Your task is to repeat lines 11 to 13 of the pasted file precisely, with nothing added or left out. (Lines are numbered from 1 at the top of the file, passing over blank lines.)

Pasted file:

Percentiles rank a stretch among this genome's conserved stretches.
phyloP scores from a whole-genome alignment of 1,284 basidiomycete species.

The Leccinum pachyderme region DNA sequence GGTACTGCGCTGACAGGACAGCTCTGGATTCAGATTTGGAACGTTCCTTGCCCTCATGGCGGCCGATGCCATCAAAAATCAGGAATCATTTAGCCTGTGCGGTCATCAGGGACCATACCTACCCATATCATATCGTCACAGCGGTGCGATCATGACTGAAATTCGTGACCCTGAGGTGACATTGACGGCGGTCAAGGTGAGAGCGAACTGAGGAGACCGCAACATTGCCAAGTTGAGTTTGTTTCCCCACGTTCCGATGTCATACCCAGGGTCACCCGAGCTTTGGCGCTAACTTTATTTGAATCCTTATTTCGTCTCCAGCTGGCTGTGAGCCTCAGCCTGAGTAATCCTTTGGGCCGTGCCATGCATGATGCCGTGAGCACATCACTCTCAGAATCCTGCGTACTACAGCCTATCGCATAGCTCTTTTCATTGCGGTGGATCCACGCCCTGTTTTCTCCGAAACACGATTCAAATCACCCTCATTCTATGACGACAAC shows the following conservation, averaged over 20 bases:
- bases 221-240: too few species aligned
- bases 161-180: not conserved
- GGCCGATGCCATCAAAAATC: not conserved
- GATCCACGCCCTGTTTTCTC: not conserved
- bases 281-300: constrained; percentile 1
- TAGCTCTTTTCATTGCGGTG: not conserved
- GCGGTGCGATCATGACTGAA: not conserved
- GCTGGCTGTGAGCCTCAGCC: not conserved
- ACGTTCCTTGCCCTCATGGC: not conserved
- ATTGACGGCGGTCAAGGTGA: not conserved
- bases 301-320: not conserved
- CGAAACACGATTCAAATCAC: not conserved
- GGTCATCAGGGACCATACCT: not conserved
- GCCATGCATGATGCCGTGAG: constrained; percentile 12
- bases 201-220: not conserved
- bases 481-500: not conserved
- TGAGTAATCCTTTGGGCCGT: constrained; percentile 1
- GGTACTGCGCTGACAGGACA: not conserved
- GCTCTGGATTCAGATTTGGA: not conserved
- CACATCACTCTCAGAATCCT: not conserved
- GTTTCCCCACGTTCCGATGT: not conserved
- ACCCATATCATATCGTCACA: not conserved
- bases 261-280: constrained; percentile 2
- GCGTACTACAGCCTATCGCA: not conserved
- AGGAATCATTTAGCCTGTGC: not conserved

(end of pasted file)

- GCTGGCTGTGAGCCTCAGCC: not conserved
- ACGTTCCTTGCCCTCATGGC: not conserved
- ATTGACGGCGGTCAAGGTGA: not conserved